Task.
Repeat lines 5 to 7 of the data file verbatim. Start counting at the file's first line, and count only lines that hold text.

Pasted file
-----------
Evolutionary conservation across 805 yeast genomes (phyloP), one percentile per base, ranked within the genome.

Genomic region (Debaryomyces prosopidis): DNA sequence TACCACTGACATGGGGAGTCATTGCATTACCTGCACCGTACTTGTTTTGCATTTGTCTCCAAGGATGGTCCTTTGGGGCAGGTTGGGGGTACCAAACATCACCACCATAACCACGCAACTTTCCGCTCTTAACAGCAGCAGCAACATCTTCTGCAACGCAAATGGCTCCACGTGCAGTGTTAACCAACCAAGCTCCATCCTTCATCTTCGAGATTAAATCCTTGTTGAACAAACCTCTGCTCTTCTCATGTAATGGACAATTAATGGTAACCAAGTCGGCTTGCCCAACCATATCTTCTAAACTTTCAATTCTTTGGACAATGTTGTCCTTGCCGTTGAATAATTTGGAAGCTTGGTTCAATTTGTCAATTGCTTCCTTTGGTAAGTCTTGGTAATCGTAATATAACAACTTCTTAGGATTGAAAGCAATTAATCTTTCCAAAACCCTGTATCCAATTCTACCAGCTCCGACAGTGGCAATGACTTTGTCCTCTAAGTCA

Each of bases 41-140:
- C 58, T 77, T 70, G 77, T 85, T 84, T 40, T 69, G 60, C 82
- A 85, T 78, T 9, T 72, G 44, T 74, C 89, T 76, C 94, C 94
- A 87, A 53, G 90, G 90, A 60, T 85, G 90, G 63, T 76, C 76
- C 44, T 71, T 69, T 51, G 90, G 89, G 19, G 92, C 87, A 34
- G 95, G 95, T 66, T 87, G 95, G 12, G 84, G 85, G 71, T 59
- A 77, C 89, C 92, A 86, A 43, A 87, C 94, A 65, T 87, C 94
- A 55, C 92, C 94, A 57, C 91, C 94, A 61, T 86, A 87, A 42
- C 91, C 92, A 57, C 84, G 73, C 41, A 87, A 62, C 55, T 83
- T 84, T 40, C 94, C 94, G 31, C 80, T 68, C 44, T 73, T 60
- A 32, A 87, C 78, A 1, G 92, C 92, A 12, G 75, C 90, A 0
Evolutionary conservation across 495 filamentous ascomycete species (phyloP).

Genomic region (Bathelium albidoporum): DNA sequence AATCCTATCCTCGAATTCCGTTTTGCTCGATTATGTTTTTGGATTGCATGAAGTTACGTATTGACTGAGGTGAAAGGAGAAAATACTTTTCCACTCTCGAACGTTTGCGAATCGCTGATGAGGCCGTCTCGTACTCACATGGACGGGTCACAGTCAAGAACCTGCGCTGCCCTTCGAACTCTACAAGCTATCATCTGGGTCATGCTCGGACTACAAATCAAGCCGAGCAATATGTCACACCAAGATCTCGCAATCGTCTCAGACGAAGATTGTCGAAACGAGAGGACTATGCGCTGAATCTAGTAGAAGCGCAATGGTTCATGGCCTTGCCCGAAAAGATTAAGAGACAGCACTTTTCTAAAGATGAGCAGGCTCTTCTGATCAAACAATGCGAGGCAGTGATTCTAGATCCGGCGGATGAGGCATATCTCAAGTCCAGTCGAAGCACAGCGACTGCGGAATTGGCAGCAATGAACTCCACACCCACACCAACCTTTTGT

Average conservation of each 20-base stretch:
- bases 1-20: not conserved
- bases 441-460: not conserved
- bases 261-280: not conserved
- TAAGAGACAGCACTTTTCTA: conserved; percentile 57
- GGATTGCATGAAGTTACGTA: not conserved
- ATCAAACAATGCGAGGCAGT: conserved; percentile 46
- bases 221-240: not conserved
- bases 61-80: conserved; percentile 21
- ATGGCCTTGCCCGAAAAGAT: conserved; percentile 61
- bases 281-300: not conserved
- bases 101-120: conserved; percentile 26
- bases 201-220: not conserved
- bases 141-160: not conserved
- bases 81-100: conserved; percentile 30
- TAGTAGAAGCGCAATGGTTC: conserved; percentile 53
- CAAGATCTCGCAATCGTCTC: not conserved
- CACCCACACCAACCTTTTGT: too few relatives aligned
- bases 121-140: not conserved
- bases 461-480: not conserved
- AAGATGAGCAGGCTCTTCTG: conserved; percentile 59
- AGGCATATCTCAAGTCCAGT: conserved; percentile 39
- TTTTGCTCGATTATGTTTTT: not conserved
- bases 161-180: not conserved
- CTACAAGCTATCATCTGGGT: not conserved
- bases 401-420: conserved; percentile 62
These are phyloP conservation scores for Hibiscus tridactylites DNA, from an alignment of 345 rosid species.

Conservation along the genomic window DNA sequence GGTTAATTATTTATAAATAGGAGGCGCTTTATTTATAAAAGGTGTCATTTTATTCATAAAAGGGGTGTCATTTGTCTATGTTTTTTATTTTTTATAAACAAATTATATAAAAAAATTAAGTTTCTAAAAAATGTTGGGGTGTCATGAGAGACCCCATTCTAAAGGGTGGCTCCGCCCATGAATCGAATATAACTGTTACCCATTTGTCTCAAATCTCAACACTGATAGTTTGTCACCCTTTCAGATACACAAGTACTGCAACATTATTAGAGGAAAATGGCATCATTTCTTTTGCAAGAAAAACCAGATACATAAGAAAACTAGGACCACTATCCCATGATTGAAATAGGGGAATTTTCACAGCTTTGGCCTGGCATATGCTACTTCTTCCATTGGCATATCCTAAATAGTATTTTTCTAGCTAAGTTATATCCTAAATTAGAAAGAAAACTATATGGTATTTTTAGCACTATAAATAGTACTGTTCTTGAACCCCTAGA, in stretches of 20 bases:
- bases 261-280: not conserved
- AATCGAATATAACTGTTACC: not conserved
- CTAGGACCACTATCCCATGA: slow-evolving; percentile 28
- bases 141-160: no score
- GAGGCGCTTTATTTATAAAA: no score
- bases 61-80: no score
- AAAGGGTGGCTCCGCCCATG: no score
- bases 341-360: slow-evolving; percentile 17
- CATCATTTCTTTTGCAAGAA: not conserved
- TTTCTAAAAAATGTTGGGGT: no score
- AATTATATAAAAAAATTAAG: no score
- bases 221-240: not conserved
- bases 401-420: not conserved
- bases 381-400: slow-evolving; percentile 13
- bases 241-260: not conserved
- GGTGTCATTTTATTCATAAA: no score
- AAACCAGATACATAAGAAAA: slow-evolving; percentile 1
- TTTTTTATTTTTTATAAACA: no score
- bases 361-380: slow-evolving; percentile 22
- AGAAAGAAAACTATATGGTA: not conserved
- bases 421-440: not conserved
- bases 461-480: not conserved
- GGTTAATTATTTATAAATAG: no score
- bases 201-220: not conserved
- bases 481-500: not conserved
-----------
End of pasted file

- A 85, T 78, T 9, T 72, G 44, T 74, C 89, T 76, C 94, C 94
- A 87, A 53, G 90, G 90, A 60, T 85, G 90, G 63, T 76, C 76
- C 44, T 71, T 69, T 51, G 90, G 89, G 19, G 92, C 87, A 34